During your retainer to provide legal services to a client whom you have duly identified, you may engage in, or receive instructions with respect to, the receipt, payment or transfer of funds. If this occurs, you must also comply with the Client Verification Requirements. The funds do not have to move through your trust account for this requirement to be triggered; the funds may pass directly from one party to another. The key element is that you are giving instructions for the movement of funds (which can include the preparation of legal documents containing such instructions).
You do not have to obtain and record client identity information again if you have already done so. However, if your initial retainer is with respect to receiving, paying, or transferring funds and you have not gathered this information, you must do so.
In addition, you must take reasonable steps to verify the identity of an individual client or an individual who is authorized to provide and give instructions on behalf of an organization. While the Client Identification Rules require you to obtain and record information as to the client’s identity, the Client Verification Rules require you to obtain and retain a copy of all documents which you use in verifying the identity of individuals.
The difference between identification and verification is important. If you are conducting identification, you review the identification documents and keep notes of the client’s name, address, telephone number and occupation, but do not photocopy and retain the documents unless you have the client’s consent to do so. If you are conducting verification, you are required to make and keep copies of the documents.
You do not need to comply with the Client Verification Rules if:
You are exempt from the Client Identification Rules (i.e., you are in-house counsel or an agent as described in Rules of the Law Society of Alberta, Rule 119.46(3));
The client is:
- a financial institution governed by Canadian or provincial law or is a department or agent of the federal or provincial Crown;
- a public body (e.g. federal or provincial Crown department or agency, a municipal body, a local board, an organization that operates a public hospital, a body incorporated under provincial or territorial law for a public purpose);
- a reporting issuer within the meaning of provincial or territorial securities legislation, a corporation whose shares are traded on a stock exchange and that operates in a country that is a full member of the Financial Action Task Force, or a subsidiary of the foregoing whose financial statements are consolidated with the financial statements of the foregoing; or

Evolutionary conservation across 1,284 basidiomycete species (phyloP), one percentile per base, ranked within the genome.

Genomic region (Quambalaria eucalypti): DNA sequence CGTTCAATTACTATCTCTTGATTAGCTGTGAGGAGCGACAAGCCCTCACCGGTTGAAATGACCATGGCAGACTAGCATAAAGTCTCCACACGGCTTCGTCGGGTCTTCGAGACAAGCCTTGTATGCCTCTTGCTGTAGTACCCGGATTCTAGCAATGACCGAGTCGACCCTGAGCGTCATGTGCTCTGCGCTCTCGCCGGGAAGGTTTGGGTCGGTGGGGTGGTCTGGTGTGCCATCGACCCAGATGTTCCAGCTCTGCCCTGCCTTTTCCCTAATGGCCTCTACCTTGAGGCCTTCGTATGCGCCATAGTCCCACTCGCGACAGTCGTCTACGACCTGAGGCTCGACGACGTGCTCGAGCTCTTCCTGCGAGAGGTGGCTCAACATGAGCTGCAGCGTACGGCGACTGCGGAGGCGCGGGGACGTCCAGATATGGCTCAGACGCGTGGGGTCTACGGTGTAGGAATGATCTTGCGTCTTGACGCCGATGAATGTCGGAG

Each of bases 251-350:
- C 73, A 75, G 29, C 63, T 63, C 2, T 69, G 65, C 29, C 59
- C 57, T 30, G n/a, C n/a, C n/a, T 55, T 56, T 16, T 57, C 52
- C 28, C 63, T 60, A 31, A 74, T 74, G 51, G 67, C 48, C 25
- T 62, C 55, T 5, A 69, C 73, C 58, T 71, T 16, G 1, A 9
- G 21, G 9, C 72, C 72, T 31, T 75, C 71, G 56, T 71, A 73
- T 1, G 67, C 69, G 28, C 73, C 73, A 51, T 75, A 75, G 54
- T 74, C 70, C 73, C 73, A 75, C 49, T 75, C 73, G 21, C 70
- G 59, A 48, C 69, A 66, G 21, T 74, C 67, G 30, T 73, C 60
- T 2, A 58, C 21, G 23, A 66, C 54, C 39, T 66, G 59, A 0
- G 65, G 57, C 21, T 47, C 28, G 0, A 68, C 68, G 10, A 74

- are received, paid or transferred by electronic funds transfer as defined in Rule 119.49(3) (Note that the definition of “electronic funds transfer” only includes transmissions of funds conducted by and received at a financial institution that is headquartered and operating in countries which are full members of the Financial Action Task Force);
- are paid by or to a financial institution, public body or reporting issuer as described above;
- are received by the lawyer from a trust account of another lawyer within Canada;
- are received from a peace officer, law enforcement agency or other public official acting in their official capacity;
- are paid or received to pay a fine, penalty, or bail; or
- are paid or received for professional fees, disbursements, or expenses.
If you intend to rely on an exemption, you should record the basis on which you determined that the exemption applied and retain this on your file. Also remember that each transfer in the transaction must be assessed to determine whether it is exempt. For example, if you receive funds by electronic file transfer (EFT), that portion of the transaction does not trigger the verification requirements. However, if you pay the funds out to a non-exempt third party by cheque, the verification rules will be triggered.
Note that there is no longer any exemption from the Verification Rules for settlement funds received to settle legal proceedings.
This Module introduces the situations where lawyers, clients, or transfers are exempt from the Client Verification Rules. Always consult a current version of the Rules because these rules are technical and precise. This means visiting the Law Society’s website to obtain the most recent version of the Rules on a regular basis. This Module is not a substitute for the actual Rules.